The Return of the Native eBook

This eBook from the Gutenberg Project consists of approximately 545 pages of information about The Return of the Native.

Eustacia was indoors in the dining-room, which was really more like a kitchen, having a stone floor and a gaping chimney-corner.  The air was still, and while she lingered a moment here alone sounds of voices in conversation came to her ears directly down the chimney.  She entered the recess, and, listening, looked up the old irregular shaft, with its cavernous hollows, where the smoke blundered about on its way to the square bit of sky at the top, from which the daylight struck down with a pallid glare upon the tatters of soot draping the flue as seaweed drapes a rocky fissure.

She remembered:  the furze-stack was not far from the chimney, and the voices were those of the workers.

Her grandfather joined in the conversation.  “That lad ought never to have left home.  His father’s occupation would have suited him best, and the boy should have followed on.  I don’t believe in these new moves in families.  My father was a sailor, so was I, and so should my son have been if I had had one.”

“The place he’s been living at is Paris,” said Humphrey, “and they tell me ’tis where the king’s head was cut off years ago.  My poor mother used to tell me about that business.  ‘Hummy,’ she used to say, ’I was a young maid then, and as I was at home ironing mother’s caps one afternoon the parson came in and said, “They’ve cut the king’s head off, Jane; and what ’twill be next God knows."’”

“A good many of us knew as well as He before long,” said the captain, chuckling.  “I lived seven years under water on account of it in my boyhood—­in that damned surgery of the Triumph, seeing men brought down to the cockpit with their legs and arms blown to Jericho...  And so the young man has settled in Paris.  Manager to a diamond merchant, or some such thing, is he not?”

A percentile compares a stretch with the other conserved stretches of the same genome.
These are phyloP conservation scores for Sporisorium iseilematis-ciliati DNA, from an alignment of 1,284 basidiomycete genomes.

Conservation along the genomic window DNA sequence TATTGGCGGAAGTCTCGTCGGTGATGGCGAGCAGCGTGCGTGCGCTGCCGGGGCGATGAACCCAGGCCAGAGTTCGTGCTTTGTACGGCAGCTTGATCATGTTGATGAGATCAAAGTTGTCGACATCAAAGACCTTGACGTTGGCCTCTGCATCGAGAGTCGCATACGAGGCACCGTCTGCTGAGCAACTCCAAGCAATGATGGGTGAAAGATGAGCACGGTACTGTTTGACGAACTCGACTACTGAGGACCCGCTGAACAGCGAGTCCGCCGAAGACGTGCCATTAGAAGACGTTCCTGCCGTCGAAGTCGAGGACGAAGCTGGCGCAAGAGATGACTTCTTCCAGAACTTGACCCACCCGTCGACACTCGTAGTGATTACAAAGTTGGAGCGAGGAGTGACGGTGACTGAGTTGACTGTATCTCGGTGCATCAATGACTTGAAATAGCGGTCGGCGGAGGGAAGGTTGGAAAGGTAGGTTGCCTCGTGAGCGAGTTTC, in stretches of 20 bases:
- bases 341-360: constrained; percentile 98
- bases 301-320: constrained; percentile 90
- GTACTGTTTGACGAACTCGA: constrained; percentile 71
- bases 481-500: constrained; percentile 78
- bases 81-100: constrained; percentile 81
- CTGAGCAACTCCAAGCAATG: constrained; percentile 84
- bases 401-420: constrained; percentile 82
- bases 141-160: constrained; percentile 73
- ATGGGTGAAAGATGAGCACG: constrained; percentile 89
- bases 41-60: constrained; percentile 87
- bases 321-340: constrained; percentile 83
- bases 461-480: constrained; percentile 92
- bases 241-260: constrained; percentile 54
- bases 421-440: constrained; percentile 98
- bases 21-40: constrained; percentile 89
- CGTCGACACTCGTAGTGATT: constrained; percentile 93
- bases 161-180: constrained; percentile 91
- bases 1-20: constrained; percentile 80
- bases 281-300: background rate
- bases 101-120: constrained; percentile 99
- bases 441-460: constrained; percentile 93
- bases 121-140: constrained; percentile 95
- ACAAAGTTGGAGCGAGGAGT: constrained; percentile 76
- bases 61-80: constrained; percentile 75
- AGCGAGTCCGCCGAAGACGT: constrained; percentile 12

“Yes, sir, that’s it.  ’Tis a blazing great business that he belongs to, so I’ve heard his mother say—­like a king’s palace, as far as diments go.”

“I can well mind when he left home,” said Sam.

“’Tis a good thing for the feller,” said Humphrey.  “A sight of times better to be selling diments than nobbling about here.”

“It must cost a good few shillings to deal at such a place.”

“A good few indeed, my man,” replied the captain.  “Yes, you may make away with a deal of money and be neither drunkard nor glutton.”

“They say, too, that Clym Yeobright is become a real perusing man, with the strangest notions about things.  There, that’s because he went to school early, such as the school was.”

“Strange notions, has he?” said the old man.  “Ah, there’s too much of that sending to school in these days!  It only does harm.  Every gatepost and barn’s door you come to is sure to have some bad word or other chalked upon it by the young rascals:  a woman can hardly pass for shame some times.  If they’d never been taught how to write they wouldn’t have been able to scribble such villainy.  Their fathers couldn’t do it, and the country was all the better for it.”

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The Return of the Native from Project Gutenberg. Public domain.
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